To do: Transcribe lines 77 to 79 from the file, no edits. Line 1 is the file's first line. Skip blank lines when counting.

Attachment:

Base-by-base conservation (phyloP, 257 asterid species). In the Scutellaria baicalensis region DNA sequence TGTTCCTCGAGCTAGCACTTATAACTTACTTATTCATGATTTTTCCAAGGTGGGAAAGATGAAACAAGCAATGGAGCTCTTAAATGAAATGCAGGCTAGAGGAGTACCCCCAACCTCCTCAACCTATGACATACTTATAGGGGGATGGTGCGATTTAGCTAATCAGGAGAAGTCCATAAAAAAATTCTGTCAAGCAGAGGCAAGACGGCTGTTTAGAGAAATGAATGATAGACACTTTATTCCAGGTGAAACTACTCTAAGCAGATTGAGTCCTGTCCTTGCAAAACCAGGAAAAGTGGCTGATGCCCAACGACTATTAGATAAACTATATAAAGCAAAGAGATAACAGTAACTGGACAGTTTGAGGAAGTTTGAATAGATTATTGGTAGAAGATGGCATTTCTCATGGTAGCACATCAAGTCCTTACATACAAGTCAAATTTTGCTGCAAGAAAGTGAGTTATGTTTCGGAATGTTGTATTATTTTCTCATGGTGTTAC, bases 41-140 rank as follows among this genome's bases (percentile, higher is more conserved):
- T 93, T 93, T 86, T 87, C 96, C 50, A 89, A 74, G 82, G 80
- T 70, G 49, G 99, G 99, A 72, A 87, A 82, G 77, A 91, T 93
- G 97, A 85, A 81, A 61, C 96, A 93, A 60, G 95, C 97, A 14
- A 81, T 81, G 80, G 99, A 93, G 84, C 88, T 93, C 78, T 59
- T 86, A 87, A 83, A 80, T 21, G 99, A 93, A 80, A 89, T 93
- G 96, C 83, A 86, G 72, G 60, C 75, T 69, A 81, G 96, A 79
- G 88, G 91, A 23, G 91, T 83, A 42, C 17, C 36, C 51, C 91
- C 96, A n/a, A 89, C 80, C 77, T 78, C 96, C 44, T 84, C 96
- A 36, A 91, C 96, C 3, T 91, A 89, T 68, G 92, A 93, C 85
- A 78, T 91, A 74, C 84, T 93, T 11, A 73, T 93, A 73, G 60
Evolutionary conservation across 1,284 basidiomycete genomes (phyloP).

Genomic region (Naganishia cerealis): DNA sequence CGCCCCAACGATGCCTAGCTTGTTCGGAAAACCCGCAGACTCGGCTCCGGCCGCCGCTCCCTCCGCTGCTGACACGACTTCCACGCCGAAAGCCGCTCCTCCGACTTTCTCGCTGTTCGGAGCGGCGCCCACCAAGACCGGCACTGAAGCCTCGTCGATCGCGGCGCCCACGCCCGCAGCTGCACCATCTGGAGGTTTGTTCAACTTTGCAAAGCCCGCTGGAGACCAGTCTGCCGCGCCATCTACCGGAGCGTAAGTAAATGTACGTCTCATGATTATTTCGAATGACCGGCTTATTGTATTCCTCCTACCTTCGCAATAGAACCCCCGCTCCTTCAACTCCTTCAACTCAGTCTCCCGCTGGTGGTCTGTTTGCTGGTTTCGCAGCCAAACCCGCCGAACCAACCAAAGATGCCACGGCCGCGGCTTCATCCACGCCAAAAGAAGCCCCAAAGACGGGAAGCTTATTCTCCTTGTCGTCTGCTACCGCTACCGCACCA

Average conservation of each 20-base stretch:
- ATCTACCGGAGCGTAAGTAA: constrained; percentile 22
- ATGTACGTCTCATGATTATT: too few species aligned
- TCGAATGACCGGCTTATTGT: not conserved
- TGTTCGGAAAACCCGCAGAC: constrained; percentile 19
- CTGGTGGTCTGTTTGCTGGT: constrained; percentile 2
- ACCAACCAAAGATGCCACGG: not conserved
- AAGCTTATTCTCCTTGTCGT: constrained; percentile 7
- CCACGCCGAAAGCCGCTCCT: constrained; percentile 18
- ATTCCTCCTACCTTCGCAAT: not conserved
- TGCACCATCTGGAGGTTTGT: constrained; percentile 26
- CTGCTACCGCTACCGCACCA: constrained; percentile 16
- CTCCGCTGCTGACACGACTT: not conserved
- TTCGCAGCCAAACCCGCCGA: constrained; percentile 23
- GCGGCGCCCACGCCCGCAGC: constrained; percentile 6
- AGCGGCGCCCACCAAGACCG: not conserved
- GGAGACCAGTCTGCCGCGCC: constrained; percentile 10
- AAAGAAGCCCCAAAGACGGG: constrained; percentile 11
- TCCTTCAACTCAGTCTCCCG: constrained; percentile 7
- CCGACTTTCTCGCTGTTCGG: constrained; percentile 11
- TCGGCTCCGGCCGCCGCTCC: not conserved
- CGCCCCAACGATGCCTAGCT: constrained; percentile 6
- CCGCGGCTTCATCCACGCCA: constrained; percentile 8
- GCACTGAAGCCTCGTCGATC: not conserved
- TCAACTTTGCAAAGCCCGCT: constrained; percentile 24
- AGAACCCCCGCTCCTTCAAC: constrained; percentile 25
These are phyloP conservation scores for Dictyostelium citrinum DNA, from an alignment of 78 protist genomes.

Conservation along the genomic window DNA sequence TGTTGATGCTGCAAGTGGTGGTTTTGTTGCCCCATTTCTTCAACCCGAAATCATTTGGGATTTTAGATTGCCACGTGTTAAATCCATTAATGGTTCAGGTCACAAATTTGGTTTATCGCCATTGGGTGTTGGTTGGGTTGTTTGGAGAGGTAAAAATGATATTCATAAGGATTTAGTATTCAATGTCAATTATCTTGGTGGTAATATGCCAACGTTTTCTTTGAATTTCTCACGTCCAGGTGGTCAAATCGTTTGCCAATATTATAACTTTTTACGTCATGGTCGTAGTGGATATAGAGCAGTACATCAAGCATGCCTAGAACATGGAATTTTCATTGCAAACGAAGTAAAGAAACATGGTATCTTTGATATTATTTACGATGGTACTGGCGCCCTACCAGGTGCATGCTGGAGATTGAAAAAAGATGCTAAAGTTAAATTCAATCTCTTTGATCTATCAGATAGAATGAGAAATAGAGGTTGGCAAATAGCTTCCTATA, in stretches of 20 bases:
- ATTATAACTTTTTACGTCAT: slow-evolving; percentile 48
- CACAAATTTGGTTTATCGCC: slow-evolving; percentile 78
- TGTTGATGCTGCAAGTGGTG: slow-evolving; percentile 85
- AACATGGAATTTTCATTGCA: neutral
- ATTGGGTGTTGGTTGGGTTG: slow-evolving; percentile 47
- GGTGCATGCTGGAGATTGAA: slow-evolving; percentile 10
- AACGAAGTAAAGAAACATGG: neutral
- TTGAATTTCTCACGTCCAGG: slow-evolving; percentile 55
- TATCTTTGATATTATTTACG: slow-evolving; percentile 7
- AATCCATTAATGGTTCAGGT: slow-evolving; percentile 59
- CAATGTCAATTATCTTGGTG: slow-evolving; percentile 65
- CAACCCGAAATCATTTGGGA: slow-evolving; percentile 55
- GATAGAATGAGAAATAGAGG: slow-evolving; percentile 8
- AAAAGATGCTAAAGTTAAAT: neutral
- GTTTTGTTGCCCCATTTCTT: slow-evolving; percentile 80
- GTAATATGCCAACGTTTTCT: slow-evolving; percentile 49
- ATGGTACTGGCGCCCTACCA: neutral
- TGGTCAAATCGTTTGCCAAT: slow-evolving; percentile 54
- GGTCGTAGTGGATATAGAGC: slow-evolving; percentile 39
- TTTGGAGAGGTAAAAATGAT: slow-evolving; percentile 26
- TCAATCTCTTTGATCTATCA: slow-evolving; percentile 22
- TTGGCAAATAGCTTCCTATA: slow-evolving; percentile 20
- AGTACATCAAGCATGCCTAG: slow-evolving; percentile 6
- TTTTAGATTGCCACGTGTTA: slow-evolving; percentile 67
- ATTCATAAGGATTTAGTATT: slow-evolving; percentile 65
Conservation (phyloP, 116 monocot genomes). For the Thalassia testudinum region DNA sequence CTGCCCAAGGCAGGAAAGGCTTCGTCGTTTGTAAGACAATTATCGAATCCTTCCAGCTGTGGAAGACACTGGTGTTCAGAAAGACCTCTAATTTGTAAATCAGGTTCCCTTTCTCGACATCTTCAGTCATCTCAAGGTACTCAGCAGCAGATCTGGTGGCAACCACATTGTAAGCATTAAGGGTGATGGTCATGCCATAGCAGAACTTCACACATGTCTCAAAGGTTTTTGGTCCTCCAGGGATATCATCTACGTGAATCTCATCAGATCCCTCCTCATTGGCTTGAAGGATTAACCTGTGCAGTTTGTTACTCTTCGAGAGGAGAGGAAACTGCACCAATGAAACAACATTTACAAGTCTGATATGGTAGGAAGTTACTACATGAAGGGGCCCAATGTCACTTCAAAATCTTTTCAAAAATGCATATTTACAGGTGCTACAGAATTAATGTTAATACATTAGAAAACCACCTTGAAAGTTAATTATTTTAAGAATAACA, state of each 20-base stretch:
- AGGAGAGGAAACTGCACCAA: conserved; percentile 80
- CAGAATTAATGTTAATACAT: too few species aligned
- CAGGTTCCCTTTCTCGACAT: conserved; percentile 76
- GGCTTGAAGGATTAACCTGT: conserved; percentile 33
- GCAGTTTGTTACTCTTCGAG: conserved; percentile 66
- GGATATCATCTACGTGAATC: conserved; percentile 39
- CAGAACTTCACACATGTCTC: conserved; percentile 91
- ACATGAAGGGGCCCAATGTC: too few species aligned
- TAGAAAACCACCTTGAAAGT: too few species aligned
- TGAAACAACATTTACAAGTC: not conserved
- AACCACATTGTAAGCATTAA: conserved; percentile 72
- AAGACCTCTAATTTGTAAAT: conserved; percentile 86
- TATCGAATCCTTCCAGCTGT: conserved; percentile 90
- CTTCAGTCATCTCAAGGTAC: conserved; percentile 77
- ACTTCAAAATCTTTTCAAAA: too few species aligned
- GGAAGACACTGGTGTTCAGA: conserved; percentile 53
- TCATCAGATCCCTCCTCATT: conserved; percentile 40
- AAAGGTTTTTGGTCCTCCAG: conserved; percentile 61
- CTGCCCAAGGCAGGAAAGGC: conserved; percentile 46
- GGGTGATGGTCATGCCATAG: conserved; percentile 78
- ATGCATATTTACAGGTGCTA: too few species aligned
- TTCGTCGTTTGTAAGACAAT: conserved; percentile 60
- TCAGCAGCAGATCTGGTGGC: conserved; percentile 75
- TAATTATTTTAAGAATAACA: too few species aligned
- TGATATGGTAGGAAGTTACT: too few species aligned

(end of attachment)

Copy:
- TGAAACAACATTTACAAGTC: not conserved
- AACCACATTGTAAGCATTAA: conserved; percentile 72
- AAGACCTCTAATTTGTAAAT: conserved; percentile 86